When writing my presentation I've been a bit incomforable with that quick&dirty keyword packing; I only wanted to mention related terms. Of course, once quoted in twitter format, it looks all different.

I've looked in the litterature (which I'm not familiar with) for a reference on the difficulties that Conor McBride pointed out. I discovered that proof-irrelevance and computational irrelevance have already been discussed on LtU, with On the Strength of Proof-Irrelevant Type Theories by Benjamin Werner. After a quick look, I didn't found this problem discussed here, but it led me to The not so simple proof-irrelevant model of CC, by Benjamin Werner and Alexandre Miquel, which seems to discuss the issue in more detail.

Two types of erasure

The reason for the mismatch (and why the EPTS stuff doesn't exactly capture "proof irrelevance") is that there are (at least) two justifications for erasure:

  1. There is at most one value of the given type (as far as any computation can tell).
  2. Computations don't even attempt to look at the value in question.

The former is the usual justification for proof irrelevance, and it covers equality proofs, or (probably) overlapping inductive proofs that don't eliminate over Set. The latter is more like the justification for erasure of type parameters in parametric polymorphism. The type parameters are just used by the static checker to verify coherence conditions.

These two justifications do have some overlap. For instance, you might write some code that carries around equality proofs that nobody ever really looks at for computational purposes, but serve to enforce some static invariants. However, in general, neither covers every case. For instance, it isn't unheard of to need to cast between, say, Vec A (n + 0) and Vec A n as subst (Vec A) n=n+0 v. The proof may be irrelevant, in that there is at most one such proof, but the value of the proof is, in essence, being 'looked at' in order to produce the computational result. The only way to change that would be to make subst parametric in the proof parameter, but as mentioned, that can lead to loops during type checking if you do erasure on open terms.

On the other end, many cases of parametric quantification are over types/universes with more than one inhabitant. Their erasure cannot be justified by the proof irrelevant argument.

Thanks for the

Thanks for the clarification.

While looking for more references on the issue, I've come across The Implicit Calculus of Constructions as a Programming Language with Dependent Types, by Bruno Barras and Bruno Bernardo.

To my untrained eyes, the calculus developped is quite similar to the one in the Sheard and Linger paper. They do not handle proof irrelevance directly but, as you noted, it makes proofs in non-computational positions irrelevant; this is similar to Sheard and Linger's treatment. They also have a conversion rule using convertibility on erased terms.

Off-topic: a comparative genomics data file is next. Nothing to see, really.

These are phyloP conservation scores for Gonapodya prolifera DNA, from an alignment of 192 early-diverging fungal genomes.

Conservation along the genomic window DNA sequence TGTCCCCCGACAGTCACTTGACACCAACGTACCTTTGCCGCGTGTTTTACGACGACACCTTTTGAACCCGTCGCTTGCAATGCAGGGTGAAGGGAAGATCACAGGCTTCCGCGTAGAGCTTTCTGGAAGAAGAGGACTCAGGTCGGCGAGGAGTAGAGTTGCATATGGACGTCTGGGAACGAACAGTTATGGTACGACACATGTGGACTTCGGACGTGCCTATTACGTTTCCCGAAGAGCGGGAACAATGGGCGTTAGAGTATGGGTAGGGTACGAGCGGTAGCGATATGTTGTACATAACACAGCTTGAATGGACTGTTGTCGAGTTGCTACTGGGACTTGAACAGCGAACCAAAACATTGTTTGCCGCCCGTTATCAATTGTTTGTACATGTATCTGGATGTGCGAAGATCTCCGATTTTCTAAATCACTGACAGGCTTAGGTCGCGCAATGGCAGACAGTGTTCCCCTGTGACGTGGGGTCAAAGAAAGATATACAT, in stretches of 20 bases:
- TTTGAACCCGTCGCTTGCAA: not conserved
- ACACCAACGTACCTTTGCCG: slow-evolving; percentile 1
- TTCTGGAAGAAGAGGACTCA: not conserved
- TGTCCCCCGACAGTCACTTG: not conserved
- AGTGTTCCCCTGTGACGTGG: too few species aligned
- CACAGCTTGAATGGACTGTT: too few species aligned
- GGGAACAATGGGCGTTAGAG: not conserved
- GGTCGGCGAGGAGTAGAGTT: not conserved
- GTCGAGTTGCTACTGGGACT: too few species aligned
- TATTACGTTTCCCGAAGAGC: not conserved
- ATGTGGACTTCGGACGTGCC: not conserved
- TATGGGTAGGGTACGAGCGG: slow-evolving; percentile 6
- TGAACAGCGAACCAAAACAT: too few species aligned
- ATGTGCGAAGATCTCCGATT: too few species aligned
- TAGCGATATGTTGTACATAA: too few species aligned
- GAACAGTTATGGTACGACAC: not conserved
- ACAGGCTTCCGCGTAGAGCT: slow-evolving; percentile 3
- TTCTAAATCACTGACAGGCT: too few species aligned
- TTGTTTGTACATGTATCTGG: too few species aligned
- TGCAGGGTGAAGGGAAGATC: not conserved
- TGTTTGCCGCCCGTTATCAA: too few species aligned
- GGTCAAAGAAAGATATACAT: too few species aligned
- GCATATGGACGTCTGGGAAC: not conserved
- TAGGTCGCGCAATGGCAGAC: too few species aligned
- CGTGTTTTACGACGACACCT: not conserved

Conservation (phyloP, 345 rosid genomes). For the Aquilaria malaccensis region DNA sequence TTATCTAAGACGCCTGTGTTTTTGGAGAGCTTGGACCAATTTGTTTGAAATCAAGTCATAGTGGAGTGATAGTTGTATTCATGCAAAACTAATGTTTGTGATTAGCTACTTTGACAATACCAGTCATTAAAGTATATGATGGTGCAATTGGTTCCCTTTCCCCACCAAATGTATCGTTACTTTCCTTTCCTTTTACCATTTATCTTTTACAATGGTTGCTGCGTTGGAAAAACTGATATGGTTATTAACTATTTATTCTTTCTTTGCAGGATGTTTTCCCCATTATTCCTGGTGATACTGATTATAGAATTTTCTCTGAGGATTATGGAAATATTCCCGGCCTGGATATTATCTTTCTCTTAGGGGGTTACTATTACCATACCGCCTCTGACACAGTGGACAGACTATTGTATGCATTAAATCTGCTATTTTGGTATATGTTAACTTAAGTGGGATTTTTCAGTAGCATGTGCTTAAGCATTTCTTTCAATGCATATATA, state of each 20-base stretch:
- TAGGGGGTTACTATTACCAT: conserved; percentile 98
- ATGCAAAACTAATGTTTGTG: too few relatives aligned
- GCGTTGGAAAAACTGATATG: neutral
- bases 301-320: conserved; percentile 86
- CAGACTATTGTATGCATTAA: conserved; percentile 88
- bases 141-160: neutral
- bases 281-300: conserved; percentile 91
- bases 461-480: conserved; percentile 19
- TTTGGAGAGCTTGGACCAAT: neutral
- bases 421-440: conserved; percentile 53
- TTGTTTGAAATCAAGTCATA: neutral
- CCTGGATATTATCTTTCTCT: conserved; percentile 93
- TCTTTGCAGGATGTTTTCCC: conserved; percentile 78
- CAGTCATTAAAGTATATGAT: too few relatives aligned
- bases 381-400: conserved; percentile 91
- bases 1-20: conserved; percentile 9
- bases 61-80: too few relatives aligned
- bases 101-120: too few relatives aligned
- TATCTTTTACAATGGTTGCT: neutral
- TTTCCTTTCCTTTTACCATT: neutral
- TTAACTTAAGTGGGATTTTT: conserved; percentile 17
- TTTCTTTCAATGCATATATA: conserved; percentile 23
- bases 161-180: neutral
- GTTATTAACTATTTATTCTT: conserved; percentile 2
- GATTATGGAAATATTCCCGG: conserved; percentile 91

It may be interesting to note that they still keep separate Prop and Set kinds : in Coq, erasability is not the only difference between Prop and Set, they also differ in predicativity. It seems that, in this setting, you have to keep the discussed redundancy between data structures of the two worlds.


As I recall, either one of the papers or Mishra-Linger's thesis notes that the EPTS work is essentially extending ICC to arbitrary pure type systems. Actually, I suppose it's more accurate to say that their IPTS is the generalization of ICC, and the EPTS is the generalization of ICC*.

The ICC hierarchy actually isn't quite like Coq's, it's more like Luo's ECC. Prop is simply the bottom of the hierarchy, inhabits Type_0 and is impredicative, but there seems to be no predicative Set inhabiting Type_0. I suppose you might want to keep a distinction for predicativity purposes, but I'd probably root for just not having impredicativity.

I've also entertained the idea that perhaps parametric quantification could be impredicative, while normal quantification would be predicative, but I strongly suspect impredicativity must still be confined to the lowest level(s) to avoid Girard's paradox. It would still let you do some handy things, though. And I have vague memories of hearing that Reynolds talked about parametricity being about when it's safe to be impredicative. Maybe I'm just making that up, though.


...Fruchart and Longo's, "Carnap's Remarks on Impredicative Definitions and the Genericity Theorem", which offers a philosophical (in the style of Martin-Lof, though he would of course disagree with the conclusion) argument for F-style impredicative definitions.

Another reference

Alexandre Miquel should also be referenced here, as his PhD Thesis describes ICC with meta-theoretical properties (along with a very interesting model, which I have failed to understand). Sadly, it is in French, though there does exist an article.